When it comes to secrets leaker Edward Snowden and the National Security Agency's phone records and Internet snooping, some in Congress face a dilemma.
Namely, how to read public opinion.
Speaking off the record, aides for Republican and Democratic House lawmakers told me they are getting constituent calls on both sides: from those urging that Snowden not be prosecuted and those insisting he should be.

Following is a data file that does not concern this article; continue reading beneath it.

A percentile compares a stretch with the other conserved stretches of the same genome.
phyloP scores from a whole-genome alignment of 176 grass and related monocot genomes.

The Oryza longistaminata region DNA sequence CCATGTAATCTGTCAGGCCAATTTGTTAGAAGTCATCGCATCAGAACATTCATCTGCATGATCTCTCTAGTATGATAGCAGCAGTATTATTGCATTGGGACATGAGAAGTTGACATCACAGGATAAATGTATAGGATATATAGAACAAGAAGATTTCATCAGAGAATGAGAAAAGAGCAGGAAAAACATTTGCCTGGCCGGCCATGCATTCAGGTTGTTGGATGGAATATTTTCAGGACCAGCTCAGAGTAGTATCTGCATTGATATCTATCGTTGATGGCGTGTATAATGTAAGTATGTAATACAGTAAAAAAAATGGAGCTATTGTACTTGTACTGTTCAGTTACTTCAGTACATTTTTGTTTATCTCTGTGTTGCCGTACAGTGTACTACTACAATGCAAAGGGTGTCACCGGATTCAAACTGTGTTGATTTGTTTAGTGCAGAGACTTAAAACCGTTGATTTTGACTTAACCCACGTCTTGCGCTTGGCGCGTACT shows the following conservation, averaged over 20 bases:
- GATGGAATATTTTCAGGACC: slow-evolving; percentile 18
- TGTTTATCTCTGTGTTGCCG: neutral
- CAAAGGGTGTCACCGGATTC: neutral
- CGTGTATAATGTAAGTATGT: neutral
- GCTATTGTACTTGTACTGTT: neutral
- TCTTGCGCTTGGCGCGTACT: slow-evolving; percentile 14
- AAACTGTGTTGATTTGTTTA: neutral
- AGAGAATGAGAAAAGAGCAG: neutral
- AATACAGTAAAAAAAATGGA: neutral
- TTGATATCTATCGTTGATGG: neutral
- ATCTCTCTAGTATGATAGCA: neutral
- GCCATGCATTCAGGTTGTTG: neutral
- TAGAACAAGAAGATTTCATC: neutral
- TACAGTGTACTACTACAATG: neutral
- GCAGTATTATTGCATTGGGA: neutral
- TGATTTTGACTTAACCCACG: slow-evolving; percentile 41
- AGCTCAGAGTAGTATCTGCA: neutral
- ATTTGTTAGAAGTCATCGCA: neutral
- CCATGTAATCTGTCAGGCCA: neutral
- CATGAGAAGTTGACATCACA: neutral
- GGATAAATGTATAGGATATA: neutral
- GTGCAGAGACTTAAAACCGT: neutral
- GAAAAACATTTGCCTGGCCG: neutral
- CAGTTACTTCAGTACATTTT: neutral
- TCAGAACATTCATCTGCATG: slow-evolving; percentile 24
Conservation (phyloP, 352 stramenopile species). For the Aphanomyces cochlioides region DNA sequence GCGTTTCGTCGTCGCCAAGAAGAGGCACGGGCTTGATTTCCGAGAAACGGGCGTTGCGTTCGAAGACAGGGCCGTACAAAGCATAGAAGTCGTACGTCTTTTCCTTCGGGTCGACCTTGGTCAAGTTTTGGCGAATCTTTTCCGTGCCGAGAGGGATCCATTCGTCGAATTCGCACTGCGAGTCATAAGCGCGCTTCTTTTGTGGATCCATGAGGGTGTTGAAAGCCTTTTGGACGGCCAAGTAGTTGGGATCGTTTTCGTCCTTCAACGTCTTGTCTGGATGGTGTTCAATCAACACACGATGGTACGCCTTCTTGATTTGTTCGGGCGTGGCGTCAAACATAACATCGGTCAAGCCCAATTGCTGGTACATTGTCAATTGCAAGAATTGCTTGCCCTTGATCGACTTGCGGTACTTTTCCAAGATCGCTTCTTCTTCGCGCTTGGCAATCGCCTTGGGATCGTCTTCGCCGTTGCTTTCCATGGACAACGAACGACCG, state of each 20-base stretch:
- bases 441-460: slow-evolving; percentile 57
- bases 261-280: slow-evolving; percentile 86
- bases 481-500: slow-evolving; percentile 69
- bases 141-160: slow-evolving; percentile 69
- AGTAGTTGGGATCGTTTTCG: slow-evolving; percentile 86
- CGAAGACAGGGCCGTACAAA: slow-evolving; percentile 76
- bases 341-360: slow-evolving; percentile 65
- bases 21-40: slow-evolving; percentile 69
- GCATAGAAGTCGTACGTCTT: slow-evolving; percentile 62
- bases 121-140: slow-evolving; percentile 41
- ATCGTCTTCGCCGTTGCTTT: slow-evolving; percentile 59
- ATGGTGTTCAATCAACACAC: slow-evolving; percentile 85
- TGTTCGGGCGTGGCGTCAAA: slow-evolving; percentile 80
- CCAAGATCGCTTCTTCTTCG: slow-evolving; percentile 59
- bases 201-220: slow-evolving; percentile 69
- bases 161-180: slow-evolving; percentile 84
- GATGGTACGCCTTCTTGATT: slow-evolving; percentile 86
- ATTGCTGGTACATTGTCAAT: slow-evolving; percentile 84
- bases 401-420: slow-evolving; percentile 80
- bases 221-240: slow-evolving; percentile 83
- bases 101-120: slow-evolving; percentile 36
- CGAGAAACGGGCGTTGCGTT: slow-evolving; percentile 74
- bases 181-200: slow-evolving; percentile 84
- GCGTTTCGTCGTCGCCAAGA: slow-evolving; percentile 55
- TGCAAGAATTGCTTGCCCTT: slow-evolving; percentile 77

An aide for one congressman told me her boss's staff was holding off on issuing a statement until it had the chance to further gauge the voters' mood.
Edward Snowden, the former CIA and Booz Allen computer security technician who says he leaked information about National Security Agency surveillance programs, has told The Guardian that he wants "to seek asylum in a country with shared values